The smartphone revolution promised us that whatever you want to do, "there's an app for that". We do carry a vastly powerful portfolio of possibilities in our pockets, but we are limited. Our data is locked into different formats and apps, only usable in permitted ways. Computers should be general purpose tools you can use to achieve your goals, not constrained, walled-garden user experiences. Click the image to read more.
Through my work at Zooniverse, I worked with the MICO Project looking at what motivates citizen science volunteers on Snapshot Serengeti. Our research found that mundane images actually increase, not reduce, volunteer engagement. The work was presented at the HCOMP 2015 conference, as a work-in-progress paper (PDF version here) and as a poster as shown below … Continue reading This Image Intentionally Left Blank: Mundane Images Increase Citizen Science Participation
From 2014 to 2016, I was Web Science Architect at the Zooniverse, the world's largest citizen science platform. Zooniverse.com has over 1.5 million volunteers helping scientists with the problems that machines suck at, but humans are great at, such as species identification, pattern recognition, or handwriting transcription. While I was there, my role was to … Continue reading Zooniverse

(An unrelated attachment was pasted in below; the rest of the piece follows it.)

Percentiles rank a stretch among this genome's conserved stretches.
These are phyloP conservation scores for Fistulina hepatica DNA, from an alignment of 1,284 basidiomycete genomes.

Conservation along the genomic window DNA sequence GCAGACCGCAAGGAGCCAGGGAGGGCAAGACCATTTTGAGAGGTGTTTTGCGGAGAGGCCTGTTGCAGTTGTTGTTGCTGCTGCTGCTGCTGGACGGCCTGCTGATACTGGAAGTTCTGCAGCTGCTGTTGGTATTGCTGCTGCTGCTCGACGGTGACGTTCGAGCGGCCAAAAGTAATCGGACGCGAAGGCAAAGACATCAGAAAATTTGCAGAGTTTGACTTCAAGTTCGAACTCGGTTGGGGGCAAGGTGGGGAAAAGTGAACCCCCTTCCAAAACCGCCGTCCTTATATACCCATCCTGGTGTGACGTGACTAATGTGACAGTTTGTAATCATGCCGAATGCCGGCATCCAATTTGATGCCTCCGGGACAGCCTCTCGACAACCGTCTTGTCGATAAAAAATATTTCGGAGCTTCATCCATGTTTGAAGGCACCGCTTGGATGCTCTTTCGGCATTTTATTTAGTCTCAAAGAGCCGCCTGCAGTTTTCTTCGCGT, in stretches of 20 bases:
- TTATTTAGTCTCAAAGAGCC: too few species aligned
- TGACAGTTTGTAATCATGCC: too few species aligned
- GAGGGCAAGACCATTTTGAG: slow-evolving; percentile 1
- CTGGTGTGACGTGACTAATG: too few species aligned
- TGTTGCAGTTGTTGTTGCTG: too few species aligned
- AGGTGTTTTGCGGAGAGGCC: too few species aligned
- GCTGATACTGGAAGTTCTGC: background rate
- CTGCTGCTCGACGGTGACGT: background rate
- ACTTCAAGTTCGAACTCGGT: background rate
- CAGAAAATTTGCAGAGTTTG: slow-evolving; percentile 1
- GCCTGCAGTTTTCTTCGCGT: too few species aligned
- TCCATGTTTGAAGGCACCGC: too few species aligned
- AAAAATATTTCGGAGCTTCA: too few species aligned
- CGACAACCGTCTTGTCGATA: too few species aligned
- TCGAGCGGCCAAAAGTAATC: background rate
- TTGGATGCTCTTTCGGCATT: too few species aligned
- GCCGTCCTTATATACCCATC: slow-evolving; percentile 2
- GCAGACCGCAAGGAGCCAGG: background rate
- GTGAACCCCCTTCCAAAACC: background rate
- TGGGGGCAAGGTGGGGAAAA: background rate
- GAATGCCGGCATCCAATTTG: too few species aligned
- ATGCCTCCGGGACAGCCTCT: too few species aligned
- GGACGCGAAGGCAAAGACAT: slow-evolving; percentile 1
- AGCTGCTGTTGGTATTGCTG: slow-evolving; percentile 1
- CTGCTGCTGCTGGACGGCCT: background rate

As a species, we have begun a transformation as far-reaching as the industrial revolution or the invention of the printing press. We are now a digital society, living in two worlds - the physical world and the digital world that exists online, in our phones and PCs. Every human activity, from news and socializing to … Continue reading We Deserve the Time and Space to Be Human
Human 2.0 was a magazine-style blog that ran from 2007 to 2011 while I was working in the startup industry in Montreal, Canada, with myself and Alistair Croll as authors and editors. Its entire content is archived and browsable at http://human20.alexbowyer.com/. Human 2.0 examines the impacts of technology on society and how new technologies change our … Continue reading Human 2.0
Files are an outdated concept. As we go about our daily lives, we don’t open up a file for each of our friends or create folders full of detailed records about our shopping trips. Create, watch, socialize, share, and plan — these are the new verbs of the Internet age — not open, save, close … Continue reading Why Files Need to Die